3. Twinking is for pve.   The bonus bags, heirlooms, and better enchants are game-changers for lower-level instancing.  At the moment, I’m rocking 2.5k hp at 38 – more than my rogue had at 60 (but less than my twinked 28 bear druid).  I do absurd amounts of damage.  Out of the 51 runs I’ve done, only one dps – a mage – has outdone me in overall damage done.   I also seem to be virtually-indestructible.   I can handle pulls without a healer.

“Virtually” isn’t quite right.  I’ve died 5 times.  3 of these deaths were in Gnomer – in each case, someone pulled a terrifyingly large wall of mobs – like, Genghis Khan would be impressed by the force amassed against us.   This happened either by not dismissing a pet on the jump down to Fallout (trog zerg > me), or twice on the way to Thermaplug (robot zerg > me).  These reduce me to laughter, so I’m pretty happy with it…  the other two were from a healer that disconnected on a giant pull of insanity, and another from a healer that didn’t realize I had a ticking  disease, no hp, and had run out of food.

So nobody’s perfect – thats what my no-death character is for.

I’ve definitely seen a fair bit of crazy from lower-level players.  Ret paladins seem to be particularly fond of taunting to do damage.  I had a strange warlock who insisted on pulling for me.  A rogue that randomly jumped into groups… not groups I was near, not groups on the path, just pulls nowhere by us.  He’d die, we’d finish the pull, res – and then start the cycle again.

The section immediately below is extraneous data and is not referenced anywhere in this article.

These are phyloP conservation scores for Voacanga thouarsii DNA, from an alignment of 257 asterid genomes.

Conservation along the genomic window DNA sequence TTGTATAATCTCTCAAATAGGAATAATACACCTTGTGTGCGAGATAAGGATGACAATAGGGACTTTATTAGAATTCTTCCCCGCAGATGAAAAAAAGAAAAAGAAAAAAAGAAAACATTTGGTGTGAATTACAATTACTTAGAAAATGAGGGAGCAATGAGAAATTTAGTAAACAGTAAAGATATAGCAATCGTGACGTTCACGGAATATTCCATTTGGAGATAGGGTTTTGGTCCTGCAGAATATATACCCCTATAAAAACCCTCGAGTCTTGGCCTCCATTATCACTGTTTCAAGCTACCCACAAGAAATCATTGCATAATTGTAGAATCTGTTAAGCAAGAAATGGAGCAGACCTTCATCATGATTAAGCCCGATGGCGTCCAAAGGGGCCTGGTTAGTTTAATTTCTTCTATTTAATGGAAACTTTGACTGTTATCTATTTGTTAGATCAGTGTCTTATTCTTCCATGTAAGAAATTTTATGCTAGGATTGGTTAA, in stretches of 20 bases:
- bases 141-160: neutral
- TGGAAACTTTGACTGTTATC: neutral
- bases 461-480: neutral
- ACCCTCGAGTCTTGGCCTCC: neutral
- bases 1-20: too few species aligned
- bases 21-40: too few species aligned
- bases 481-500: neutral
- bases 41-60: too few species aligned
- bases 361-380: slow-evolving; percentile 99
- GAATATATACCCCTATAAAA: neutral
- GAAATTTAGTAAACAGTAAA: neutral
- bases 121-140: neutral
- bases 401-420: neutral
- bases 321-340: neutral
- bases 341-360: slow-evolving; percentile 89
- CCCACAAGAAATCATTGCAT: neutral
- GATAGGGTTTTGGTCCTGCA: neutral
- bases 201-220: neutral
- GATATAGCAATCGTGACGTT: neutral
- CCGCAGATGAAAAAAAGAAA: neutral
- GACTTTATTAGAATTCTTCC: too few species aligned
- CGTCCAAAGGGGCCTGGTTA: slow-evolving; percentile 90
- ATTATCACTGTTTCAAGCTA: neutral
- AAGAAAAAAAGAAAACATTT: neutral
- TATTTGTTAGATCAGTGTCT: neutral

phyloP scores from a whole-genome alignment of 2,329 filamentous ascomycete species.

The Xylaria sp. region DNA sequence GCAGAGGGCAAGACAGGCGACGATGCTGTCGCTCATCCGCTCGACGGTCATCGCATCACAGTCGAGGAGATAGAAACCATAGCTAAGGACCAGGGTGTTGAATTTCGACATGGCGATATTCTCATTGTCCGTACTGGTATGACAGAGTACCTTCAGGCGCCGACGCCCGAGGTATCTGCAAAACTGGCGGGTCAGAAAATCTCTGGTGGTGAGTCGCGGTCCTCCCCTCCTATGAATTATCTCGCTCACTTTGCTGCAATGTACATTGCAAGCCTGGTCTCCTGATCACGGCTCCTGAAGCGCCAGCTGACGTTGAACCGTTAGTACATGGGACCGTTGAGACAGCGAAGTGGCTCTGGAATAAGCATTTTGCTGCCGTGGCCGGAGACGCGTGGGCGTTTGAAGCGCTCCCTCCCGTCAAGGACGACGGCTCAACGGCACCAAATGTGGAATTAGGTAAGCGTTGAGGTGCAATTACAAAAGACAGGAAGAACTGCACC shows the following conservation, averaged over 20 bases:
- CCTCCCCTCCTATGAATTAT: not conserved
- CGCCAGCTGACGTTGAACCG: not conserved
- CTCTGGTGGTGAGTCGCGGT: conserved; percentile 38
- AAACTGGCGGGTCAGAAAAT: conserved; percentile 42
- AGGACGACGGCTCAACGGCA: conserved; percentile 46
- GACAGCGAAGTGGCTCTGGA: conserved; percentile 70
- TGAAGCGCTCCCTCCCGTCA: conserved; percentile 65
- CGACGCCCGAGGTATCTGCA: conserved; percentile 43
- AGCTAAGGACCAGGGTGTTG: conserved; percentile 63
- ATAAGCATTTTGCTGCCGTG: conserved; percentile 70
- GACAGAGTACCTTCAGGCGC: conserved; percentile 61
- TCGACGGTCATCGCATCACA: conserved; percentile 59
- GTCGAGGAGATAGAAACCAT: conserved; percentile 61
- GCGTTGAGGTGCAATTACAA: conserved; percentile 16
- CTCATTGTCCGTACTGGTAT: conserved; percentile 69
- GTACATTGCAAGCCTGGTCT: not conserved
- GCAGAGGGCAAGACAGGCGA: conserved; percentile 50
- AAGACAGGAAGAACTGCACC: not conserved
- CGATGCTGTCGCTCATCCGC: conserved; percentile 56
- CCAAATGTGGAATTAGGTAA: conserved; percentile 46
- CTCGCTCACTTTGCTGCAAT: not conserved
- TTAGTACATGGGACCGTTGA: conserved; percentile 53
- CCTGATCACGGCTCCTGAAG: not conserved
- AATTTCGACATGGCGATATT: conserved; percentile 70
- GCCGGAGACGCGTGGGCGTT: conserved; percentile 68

Again, still on the funny end of the spectrum.  Hopefully I can keep the good grouping luck going.

I’m really excited by this + the next band of instances.  SM Cath and Uldaman have always been among my favorite instances.  I think I screenshot Archaedas every time I’m there.  ZF was always a fond source of memories.  I’m slightly apprehensive of Mara – but I’ve never tried it twinked, so it could be a completely different – and much more fun – instance.

Oh!  And – thank you google reader – I’m really psyched to see that Pugging Pally is leveling via healing dungeons.  Its really interesting to read from another point of view – and I’m glad that SM Graveyard syndrome is a shared experience.  The only thing that kept me going was the hope of a rare spawn, just for the novelty… and even then, I only saw Ironspine.

Measuring DPS performance


For one of my WoW data projects, I’ve been putting a bit of thought into how to measure the quality of DPS in a pug.   I’ve been doing this for a while – but realized that my measure misses a key component.  I want a measure that weights overall damage done, but penalizes for pulling aggro from the tank.  (Yup, I left off that last part.  Thats what I get for being a tank…)  My goal is to examine a few myths / thoughts about the new LFD system.

Because I’m the laziest stats guy you’ll ever meet, I’m trying to automate the entire process.

To take screenshots automatically, to measure DPS / gearscore / time in que, I’m using a screenshotting mod.

I’m using recount and gearscore to record the damage-done and gear levels of the group (recorded via the screenshotter above).

What I need is a mod that lets me record the percentage of time that a DPS had aggro…  I don’t think I can do this with Omen… unless I can take screenshots at given intervals, and estimate from that?

If someone stops by and knows the answer, you’d totally make my day.  I’d really love something that shows the percentage of time a given DPS took aggro, and stores that information throughout the run.